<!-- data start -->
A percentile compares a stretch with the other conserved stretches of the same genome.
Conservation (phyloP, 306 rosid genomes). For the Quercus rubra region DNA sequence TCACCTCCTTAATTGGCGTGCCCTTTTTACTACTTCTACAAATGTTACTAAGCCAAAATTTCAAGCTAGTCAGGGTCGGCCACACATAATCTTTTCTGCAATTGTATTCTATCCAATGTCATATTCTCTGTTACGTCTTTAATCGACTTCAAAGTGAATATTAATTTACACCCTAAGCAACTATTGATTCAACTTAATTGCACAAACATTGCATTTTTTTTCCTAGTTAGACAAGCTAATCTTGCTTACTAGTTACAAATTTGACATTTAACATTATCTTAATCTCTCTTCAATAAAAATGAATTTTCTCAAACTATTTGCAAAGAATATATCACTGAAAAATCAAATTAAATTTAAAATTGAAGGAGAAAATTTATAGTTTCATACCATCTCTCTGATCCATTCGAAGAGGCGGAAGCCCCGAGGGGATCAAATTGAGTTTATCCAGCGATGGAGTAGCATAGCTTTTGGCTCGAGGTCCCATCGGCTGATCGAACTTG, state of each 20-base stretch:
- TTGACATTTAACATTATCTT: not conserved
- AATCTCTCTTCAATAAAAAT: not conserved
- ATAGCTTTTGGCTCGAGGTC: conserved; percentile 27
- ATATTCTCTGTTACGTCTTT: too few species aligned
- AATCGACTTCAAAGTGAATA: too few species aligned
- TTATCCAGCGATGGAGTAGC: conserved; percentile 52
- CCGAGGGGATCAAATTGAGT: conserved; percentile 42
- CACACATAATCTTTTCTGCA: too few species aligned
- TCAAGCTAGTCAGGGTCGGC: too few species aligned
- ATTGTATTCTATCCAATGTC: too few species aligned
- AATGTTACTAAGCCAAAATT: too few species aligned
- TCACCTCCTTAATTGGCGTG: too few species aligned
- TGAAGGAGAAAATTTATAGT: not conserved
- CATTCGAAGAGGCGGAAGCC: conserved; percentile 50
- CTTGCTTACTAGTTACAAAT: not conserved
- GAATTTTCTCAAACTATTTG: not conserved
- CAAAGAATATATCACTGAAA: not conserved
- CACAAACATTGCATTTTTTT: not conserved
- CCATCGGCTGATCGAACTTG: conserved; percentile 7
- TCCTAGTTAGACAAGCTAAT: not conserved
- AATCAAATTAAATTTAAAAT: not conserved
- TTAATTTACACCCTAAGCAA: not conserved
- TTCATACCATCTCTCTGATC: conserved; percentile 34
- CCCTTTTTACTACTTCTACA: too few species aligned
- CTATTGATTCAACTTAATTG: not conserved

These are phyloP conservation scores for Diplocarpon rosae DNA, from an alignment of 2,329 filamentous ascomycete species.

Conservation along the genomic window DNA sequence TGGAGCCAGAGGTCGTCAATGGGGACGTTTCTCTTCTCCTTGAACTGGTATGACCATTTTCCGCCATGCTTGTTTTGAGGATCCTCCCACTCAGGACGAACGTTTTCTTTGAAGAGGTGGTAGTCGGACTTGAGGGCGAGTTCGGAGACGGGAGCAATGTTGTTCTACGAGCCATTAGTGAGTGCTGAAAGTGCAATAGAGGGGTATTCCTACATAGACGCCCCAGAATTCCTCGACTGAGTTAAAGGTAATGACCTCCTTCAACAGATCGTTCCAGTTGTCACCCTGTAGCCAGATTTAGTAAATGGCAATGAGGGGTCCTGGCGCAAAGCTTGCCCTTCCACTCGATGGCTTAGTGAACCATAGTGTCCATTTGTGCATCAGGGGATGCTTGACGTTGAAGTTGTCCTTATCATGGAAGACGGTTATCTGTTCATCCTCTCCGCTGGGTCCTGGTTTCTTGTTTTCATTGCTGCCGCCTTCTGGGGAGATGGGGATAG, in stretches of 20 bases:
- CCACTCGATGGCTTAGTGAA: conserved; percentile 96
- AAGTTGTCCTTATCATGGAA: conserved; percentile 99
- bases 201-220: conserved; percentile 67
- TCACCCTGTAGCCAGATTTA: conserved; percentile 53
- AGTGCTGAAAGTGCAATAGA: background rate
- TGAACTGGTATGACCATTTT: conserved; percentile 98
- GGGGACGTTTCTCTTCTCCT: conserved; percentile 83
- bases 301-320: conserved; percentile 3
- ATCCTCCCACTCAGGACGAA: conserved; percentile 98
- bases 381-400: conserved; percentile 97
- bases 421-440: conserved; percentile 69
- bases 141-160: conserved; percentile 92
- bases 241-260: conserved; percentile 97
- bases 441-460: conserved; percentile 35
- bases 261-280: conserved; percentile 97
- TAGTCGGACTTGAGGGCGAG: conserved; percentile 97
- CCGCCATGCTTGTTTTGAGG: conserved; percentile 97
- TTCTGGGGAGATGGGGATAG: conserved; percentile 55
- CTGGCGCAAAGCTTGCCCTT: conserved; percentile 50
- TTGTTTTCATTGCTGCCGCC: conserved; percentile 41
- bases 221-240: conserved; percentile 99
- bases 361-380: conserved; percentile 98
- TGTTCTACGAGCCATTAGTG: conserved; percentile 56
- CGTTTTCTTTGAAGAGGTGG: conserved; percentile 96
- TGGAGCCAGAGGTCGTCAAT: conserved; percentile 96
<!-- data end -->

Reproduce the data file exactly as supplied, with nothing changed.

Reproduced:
A percentile compares a stretch with the other conserved stretches of the same genome.
Conservation (phyloP, 306 rosid genomes). For the Quercus rubra region DNA sequence TCACCTCCTTAATTGGCGTGCCCTTTTTACTACTTCTACAAATGTTACTAAGCCAAAATTTCAAGCTAGTCAGGGTCGGCCACACATAATCTTTTCTGCAATTGTATTCTATCCAATGTCATATTCTCTGTTACGTCTTTAATCGACTTCAAAGTGAATATTAATTTACACCCTAAGCAACTATTGATTCAACTTAATTGCACAAACATTGCATTTTTTTTCCTAGTTAGACAAGCTAATCTTGCTTACTAGTTACAAATTTGACATTTAACATTATCTTAATCTCTCTTCAATAAAAATGAATTTTCTCAAACTATTTGCAAAGAATATATCACTGAAAAATCAAATTAAATTTAAAATTGAAGGAGAAAATTTATAGTTTCATACCATCTCTCTGATCCATTCGAAGAGGCGGAAGCCCCGAGGGGATCAAATTGAGTTTATCCAGCGATGGAGTAGCATAGCTTTTGGCTCGAGGTCCCATCGGCTGATCGAACTTG, state of each 20-base stretch:
- TTGACATTTAACATTATCTT: not conserved
- AATCTCTCTTCAATAAAAAT: not conserved
- ATAGCTTTTGGCTCGAGGTC: conserved; percentile 27
- ATATTCTCTGTTACGTCTTT: too few species aligned
- AATCGACTTCAAAGTGAATA: too few species aligned
- TTATCCAGCGATGGAGTAGC: conserved; percentile 52
- CCGAGGGGATCAAATTGAGT: conserved; percentile 42
- CACACATAATCTTTTCTGCA: too few species aligned
- TCAAGCTAGTCAGGGTCGGC: too few species aligned
- ATTGTATTCTATCCAATGTC: too few species aligned
- AATGTTACTAAGCCAAAATT: too few species aligned
- TCACCTCCTTAATTGGCGTG: too few species aligned
- TGAAGGAGAAAATTTATAGT: not conserved
- CATTCGAAGAGGCGGAAGCC: conserved; percentile 50
- CTTGCTTACTAGTTACAAAT: not conserved
- GAATTTTCTCAAACTATTTG: not conserved
- CAAAGAATATATCACTGAAA: not conserved
- CACAAACATTGCATTTTTTT: not conserved
- CCATCGGCTGATCGAACTTG: conserved; percentile 7
- TCCTAGTTAGACAAGCTAAT: not conserved
- AATCAAATTAAATTTAAAAT: not conserved
- TTAATTTACACCCTAAGCAA: not conserved
- TTCATACCATCTCTCTGATC: conserved; percentile 34
- CCCTTTTTACTACTTCTACA: too few species aligned
- CTATTGATTCAACTTAATTG: not conserved

These are phyloP conservation scores for Diplocarpon rosae DNA, from an alignment of 2,329 filamentous ascomycete species.

Conservation along the genomic window DNA sequence TGGAGCCAGAGGTCGTCAATGGGGACGTTTCTCTTCTCCTTGAACTGGTATGACCATTTTCCGCCATGCTTGTTTTGAGGATCCTCCCACTCAGGACGAACGTTTTCTTTGAAGAGGTGGTAGTCGGACTTGAGGGCGAGTTCGGAGACGGGAGCAATGTTGTTCTACGAGCCATTAGTGAGTGCTGAAAGTGCAATAGAGGGGTATTCCTACATAGACGCCCCAGAATTCCTCGACTGAGTTAAAGGTAATGACCTCCTTCAACAGATCGTTCCAGTTGTCACCCTGTAGCCAGATTTAGTAAATGGCAATGAGGGGTCCTGGCGCAAAGCTTGCCCTTCCACTCGATGGCTTAGTGAACCATAGTGTCCATTTGTGCATCAGGGGATGCTTGACGTTGAAGTTGTCCTTATCATGGAAGACGGTTATCTGTTCATCCTCTCCGCTGGGTCCTGGTTTCTTGTTTTCATTGCTGCCGCCTTCTGGGGAGATGGGGATAG, in stretches of 20 bases:
- CCACTCGATGGCTTAGTGAA: conserved; percentile 96
- AAGTTGTCCTTATCATGGAA: conserved; percentile 99
- bases 201-220: conserved; percentile 67
- TCACCCTGTAGCCAGATTTA: conserved; percentile 53
- AGTGCTGAAAGTGCAATAGA: background rate
- TGAACTGGTATGACCATTTT: conserved; percentile 98
- GGGGACGTTTCTCTTCTCCT: conserved; percentile 83
- bases 301-320: conserved; percentile 3
- ATCCTCCCACTCAGGACGAA: conserved; percentile 98
- bases 381-400: conserved; percentile 97
- bases 421-440: conserved; percentile 69
- bases 141-160: conserved; percentile 92
- bases 241-260: conserved; percentile 97
- bases 441-460: conserved; percentile 35
- bases 261-280: conserved; percentile 97
- TAGTCGGACTTGAGGGCGAG: conserved; percentile 97
- CCGCCATGCTTGTTTTGAGG: conserved; percentile 97
- TTCTGGGGAGATGGGGATAG: conserved; percentile 55
- CTGGCGCAAAGCTTGCCCTT: conserved; percentile 50
- TTGTTTTCATTGCTGCCGCC: conserved; percentile 41
- bases 221-240: conserved; percentile 99
- bases 361-380: conserved; percentile 98
- TGTTCTACGAGCCATTAGTG: conserved; percentile 56
- CGTTTTCTTTGAAGAGGTGG: conserved; percentile 96
- TGGAGCCAGAGGTCGTCAAT: conserved; percentile 96